At Hometown Veterinary Hospital, we perform many surgeries, including but not limited to; spays, neuters, declaws, mass removals, abdominal surgeries dental cleanings/surgery and some orthopedic procedures all under the safest anesthesia with very close patient monitoring. The monitoring includes continuous ECG, IV fluids/fluid therapy, blood pressure, oxygen and carbon dioxide levels.
On your scheduled surgery day, your pet should arrive between 7:30 and 8:00 AM. The night before, no food after 8:00 PM, but water is fine. When Dr. has finished with the procedure you will get a phone call with an update on how everything went. In most cases your pet will be able to go home the same day, but some do have to stay overnight with us. When you get your phone update, you will be notified of when you can pick up!
*A few notes if you are considering declawing your cat*
Declawing is a relatively common procedure for indoor only cats to prevent destruction of owner’s property such as furniture, carpets, and curtains. Declawing is usually performed on the front feet as the rear feet are rarely involved with destruction or aggression. This procedure is currently still offered at Hometown Veterinary Hospital but will slowly be phased out over the next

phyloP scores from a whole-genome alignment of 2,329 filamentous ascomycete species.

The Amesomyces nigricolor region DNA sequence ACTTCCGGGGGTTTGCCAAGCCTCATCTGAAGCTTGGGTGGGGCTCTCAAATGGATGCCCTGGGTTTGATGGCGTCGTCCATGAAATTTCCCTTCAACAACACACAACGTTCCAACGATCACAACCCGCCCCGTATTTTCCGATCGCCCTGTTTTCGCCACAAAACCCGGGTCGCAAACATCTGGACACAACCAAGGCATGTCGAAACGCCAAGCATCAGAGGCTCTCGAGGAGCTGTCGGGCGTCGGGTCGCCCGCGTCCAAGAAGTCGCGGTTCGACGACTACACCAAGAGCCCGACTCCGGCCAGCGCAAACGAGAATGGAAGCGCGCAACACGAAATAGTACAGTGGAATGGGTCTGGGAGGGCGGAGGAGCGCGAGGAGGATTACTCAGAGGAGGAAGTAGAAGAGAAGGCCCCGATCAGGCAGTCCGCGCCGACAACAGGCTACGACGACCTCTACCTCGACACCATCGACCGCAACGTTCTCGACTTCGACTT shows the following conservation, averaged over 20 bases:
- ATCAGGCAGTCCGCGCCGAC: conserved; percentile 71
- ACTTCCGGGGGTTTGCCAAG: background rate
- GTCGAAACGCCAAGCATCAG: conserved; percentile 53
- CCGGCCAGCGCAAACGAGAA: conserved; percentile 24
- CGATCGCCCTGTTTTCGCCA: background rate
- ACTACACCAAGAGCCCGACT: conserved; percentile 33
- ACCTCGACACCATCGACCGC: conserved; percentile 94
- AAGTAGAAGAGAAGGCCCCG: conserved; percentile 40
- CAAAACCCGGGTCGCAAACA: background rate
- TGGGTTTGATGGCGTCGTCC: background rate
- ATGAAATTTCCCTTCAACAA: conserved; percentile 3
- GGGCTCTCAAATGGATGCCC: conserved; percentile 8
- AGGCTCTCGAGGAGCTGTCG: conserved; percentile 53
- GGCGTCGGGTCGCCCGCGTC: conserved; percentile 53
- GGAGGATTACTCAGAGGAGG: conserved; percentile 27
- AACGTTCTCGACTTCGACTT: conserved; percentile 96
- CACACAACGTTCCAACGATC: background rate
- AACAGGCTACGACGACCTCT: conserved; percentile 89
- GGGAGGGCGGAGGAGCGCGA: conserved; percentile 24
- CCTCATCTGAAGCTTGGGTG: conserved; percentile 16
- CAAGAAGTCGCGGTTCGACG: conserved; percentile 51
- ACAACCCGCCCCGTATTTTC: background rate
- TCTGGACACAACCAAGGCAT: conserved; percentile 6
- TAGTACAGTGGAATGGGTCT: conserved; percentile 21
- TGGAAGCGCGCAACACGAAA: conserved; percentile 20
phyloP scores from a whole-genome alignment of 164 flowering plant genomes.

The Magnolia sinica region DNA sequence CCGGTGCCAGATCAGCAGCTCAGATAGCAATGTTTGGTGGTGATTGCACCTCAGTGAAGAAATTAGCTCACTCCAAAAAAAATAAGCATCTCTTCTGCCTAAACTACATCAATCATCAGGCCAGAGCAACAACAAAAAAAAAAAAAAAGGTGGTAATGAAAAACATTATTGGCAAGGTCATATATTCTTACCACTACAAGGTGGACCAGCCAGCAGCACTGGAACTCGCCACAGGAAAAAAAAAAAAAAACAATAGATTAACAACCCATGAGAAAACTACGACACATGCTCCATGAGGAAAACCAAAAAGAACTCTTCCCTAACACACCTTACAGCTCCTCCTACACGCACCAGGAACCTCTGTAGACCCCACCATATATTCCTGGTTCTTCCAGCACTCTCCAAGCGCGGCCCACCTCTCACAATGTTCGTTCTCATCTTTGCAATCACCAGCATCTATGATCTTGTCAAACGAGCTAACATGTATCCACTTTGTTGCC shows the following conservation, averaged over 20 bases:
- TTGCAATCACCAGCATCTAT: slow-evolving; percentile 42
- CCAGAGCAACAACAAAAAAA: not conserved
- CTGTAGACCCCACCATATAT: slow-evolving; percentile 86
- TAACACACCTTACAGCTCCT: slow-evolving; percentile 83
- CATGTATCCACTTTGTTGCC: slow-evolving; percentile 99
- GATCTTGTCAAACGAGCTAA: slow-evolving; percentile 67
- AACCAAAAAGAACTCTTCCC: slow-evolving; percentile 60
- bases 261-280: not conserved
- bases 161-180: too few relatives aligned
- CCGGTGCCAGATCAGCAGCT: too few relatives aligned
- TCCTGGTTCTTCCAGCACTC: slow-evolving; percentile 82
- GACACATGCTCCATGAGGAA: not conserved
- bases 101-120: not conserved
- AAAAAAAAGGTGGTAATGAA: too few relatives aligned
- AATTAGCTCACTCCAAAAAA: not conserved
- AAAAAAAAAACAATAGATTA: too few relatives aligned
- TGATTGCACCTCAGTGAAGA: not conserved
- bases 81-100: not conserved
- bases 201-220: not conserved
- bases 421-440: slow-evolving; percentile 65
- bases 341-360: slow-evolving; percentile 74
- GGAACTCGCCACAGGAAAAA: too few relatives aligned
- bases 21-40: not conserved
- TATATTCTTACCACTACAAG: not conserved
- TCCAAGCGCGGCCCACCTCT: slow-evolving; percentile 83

In 2017 the American Association of Feline Practitioners (AAFP) announced their position that they strongly oppose declawing as an elective procedure and that it is the obligation of veterinarians to provide cat owners with an alternative to declawing prior to agreeing to perform the procedure. The reason for this decision is that scratching is a normal feline behavior and declawing is more than an aggressive nail trim. The procedure involves amputation of the 3rd phalanx (or 3rd bone) of each digit which means 10 amputations for a front limb declaw procedure. This would be the same as cutting off the end of each of your fingers at the knuckle closest to your fingernail. As you can imagine, this is a painful procedure for patients and can result complications such as long term lameness, behavioral problems, and chronic neuropathic pain.
If you are considering a declaw, please read through the links below for more information on the nature of the procedure and alternative options including nail trims, pheromone therapy, soft paws, and scratching posts. There is a new product, FeliScratch, that will help train kittens the proper areas to scratch and will help retrain 80% of older cats as to appropriate areas to exhibit scratching behavior. FeliScratch is available at Hometown Veterinary Hospital.
“Living with a Clawed Cat” https://catfriendly.com/cat-care-at-home/living-cl...
is Declawing?” https://catfriendly.com/declawing/
Declawing Position Statement https://www.catvets.com/guidelines/position-statem...